Winners and Losers of a Strong Dollar

Before we jump into which investments win and which lose when the dollar strengthens, what does it even mean for a currency to get strong or weak?strong-dollar
This concept of strength or weakness refers to the relative value of the U.S. dollar to other currencies. When the dollar is strong, it means you can exchange one U.S. dollar and receive more of a foreign currency. When the dollar is weak, it buys less of a given currency.
The strength of the dollar – and other currencies – depends on many factors, including inflation, monetary policy, economic conditions and political developments.
Inflation is the primary factor. As inflation increases, so do interest rates. As interest rates increase, foreign investors want to invest more money into that country to capture the higher rate of return, thus increasing demand for the currency.
Recently, the U.S. dollar has been showing a lot of strength for exactly this reason – there is increasing expectation that interest rates are going to rise.
There’s a big downside to a strong dollar, however. It means that U.S. companies that have a large presence in other countries will experience the opposite effect of doing business here in the U.S. Since that foreign currency is worth less when converted back to U.S. dollars, it can significantly impact the top and bottom lines of financial results.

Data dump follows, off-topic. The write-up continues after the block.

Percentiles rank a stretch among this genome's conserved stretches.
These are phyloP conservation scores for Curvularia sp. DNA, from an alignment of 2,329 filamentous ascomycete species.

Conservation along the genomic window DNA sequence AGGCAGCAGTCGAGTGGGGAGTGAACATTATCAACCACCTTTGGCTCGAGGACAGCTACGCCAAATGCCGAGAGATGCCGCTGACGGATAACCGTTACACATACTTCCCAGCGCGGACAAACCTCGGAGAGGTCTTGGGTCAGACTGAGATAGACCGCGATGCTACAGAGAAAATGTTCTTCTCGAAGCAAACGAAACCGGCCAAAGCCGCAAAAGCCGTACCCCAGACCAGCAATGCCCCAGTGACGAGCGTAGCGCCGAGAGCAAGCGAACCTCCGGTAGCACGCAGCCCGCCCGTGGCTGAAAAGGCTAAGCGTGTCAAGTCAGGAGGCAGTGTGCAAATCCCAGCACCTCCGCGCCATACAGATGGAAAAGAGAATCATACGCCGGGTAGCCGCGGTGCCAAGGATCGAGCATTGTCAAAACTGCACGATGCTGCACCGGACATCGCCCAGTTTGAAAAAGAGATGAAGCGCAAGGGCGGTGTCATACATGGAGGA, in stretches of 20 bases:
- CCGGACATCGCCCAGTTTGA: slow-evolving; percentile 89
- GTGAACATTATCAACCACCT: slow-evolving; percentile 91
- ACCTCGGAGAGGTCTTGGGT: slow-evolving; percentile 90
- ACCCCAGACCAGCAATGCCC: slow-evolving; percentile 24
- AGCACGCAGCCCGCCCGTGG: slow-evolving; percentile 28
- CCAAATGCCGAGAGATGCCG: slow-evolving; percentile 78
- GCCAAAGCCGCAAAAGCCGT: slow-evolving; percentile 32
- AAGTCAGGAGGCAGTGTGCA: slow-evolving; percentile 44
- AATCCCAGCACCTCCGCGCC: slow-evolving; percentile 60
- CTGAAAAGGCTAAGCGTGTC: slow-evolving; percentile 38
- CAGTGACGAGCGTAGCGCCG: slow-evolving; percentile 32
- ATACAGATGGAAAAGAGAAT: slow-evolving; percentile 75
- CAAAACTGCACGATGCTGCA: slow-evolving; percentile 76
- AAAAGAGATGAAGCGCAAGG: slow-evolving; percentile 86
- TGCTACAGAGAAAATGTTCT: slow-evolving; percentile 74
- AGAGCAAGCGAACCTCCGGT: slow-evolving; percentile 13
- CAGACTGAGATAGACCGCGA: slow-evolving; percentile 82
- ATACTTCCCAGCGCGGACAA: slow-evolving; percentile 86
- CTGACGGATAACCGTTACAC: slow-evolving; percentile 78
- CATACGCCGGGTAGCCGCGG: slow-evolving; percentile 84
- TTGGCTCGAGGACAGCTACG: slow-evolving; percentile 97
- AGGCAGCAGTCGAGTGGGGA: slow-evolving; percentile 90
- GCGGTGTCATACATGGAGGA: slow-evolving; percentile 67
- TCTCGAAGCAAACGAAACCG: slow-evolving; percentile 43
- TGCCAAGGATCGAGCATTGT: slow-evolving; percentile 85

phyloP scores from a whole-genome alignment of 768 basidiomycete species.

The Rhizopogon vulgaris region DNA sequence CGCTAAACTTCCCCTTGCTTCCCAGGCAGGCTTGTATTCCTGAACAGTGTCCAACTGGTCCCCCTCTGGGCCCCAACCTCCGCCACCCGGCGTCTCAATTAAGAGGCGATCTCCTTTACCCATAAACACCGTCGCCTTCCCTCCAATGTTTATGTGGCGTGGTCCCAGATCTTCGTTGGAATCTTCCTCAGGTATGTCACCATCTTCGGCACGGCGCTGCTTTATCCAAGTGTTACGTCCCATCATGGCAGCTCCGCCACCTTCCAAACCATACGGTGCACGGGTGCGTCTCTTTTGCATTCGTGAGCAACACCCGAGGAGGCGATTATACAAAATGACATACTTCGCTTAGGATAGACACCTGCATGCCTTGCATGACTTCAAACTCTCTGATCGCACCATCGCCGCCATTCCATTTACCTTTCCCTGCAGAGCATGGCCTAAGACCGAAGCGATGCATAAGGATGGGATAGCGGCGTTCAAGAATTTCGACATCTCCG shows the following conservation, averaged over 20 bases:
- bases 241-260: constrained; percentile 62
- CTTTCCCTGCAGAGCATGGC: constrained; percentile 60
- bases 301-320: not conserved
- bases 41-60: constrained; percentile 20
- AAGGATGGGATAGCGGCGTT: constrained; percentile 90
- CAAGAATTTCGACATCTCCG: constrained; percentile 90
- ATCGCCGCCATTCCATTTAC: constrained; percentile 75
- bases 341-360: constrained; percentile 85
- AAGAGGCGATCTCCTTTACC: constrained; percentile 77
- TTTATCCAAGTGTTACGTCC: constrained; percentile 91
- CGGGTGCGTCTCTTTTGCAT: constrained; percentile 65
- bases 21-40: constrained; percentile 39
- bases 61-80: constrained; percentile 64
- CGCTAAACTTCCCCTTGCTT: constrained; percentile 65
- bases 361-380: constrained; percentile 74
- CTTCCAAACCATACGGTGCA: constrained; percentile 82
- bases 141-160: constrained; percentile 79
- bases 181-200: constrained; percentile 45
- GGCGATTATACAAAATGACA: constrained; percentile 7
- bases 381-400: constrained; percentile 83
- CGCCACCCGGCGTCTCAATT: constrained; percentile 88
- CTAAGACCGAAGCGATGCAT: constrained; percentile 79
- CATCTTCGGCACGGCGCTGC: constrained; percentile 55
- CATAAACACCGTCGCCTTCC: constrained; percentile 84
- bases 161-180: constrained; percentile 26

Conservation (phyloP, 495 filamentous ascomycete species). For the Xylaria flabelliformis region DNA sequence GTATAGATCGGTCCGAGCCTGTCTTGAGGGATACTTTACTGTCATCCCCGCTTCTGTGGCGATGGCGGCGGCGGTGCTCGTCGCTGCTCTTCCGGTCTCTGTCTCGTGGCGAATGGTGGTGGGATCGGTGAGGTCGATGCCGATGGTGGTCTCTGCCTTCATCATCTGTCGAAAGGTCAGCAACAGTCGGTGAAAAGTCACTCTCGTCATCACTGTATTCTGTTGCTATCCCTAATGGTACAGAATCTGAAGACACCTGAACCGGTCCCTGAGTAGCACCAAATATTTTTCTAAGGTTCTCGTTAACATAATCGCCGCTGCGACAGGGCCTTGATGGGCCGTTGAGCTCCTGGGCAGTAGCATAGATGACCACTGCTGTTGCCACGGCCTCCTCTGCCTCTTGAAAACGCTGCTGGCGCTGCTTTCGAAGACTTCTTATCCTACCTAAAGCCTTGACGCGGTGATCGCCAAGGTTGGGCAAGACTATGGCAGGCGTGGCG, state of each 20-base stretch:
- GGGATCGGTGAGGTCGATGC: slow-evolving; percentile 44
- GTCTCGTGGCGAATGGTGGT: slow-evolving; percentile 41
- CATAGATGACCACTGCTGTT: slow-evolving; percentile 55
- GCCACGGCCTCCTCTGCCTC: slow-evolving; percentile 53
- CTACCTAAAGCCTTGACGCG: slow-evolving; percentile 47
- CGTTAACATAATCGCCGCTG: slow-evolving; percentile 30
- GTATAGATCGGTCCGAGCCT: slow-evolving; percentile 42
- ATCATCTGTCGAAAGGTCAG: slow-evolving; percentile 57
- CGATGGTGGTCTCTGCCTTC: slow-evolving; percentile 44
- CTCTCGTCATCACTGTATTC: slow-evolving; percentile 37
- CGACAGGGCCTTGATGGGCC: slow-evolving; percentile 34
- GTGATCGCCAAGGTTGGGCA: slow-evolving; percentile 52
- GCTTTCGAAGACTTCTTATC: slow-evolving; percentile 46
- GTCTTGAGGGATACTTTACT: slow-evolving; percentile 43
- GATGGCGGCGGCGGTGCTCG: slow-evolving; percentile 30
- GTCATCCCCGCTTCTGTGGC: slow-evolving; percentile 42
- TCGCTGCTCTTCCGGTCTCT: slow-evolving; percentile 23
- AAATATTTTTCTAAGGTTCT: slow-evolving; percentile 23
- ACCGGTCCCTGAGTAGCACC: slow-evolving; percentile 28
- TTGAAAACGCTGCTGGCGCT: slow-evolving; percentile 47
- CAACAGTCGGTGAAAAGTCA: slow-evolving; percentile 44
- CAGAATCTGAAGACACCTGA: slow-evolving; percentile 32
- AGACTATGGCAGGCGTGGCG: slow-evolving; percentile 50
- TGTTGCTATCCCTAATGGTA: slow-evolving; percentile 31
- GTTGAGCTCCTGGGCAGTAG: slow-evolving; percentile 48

If you’ve been reading quarterly earnings reports, especially this year, you’ve seen a lot of companies discuss “currency headwinds,” which is exactly what I’m talking about.
So what investments allow you to take advantage of a strong dollar?
The first thing is to look for companies that have a strong U.S. presence, and avoid multinational corporations. A lot of small-cap stocks fall into this category, since they haven’t expanded internationally yet.
Consider ETFs that focus on domestic small caps, like Vanguard Small-Cap ETF (NYSE: VB) or Charles Schwab U.S. SmallCap ETF (NYSE: SCHA). For individual stocks, think about companies like Southwest Airlines (NYSE: LUV), and  Dollar Tree Stores (NYSE: DLTR).
Domestic REITs are a great choice. For hotels with only U.S. holdings, buy Ashford Hospitality Trust (NYSE: AHT). Realty Income (NYSE: O) is the famous monthly dividend payer for its shopping center portfolio. Essex Property Trust (NYSE: ESS) is the big apartment player.
Retailers like Home Depot (NYSE: HD) and Lowe’s (NYSE: LOW) are also good. So are utilities like Duke Energy (NYSE: DUK).
Business development companies (BDCs) make loans to fast-growing companies in the U.S. only. You can buy a basket of these with the UBS ETRACS Wells Fargo Business Development Company ETN (NYSE: BDCS), which pays an 8% yield.
You can also consider a basket of preferred stocks, in which the underlying companies may have some international exposure, but will have virtually no impact on the preferred issuances. You may want to look at the iShares U.S. Preferred Stock ETF (NYSE: PFF), which holds a big basket of these stocks and pays a 6.18% dividend.
Just remember, these suggestions are based solely on the strong dollar issue, and not on other considerations or factors that may negate that issue.

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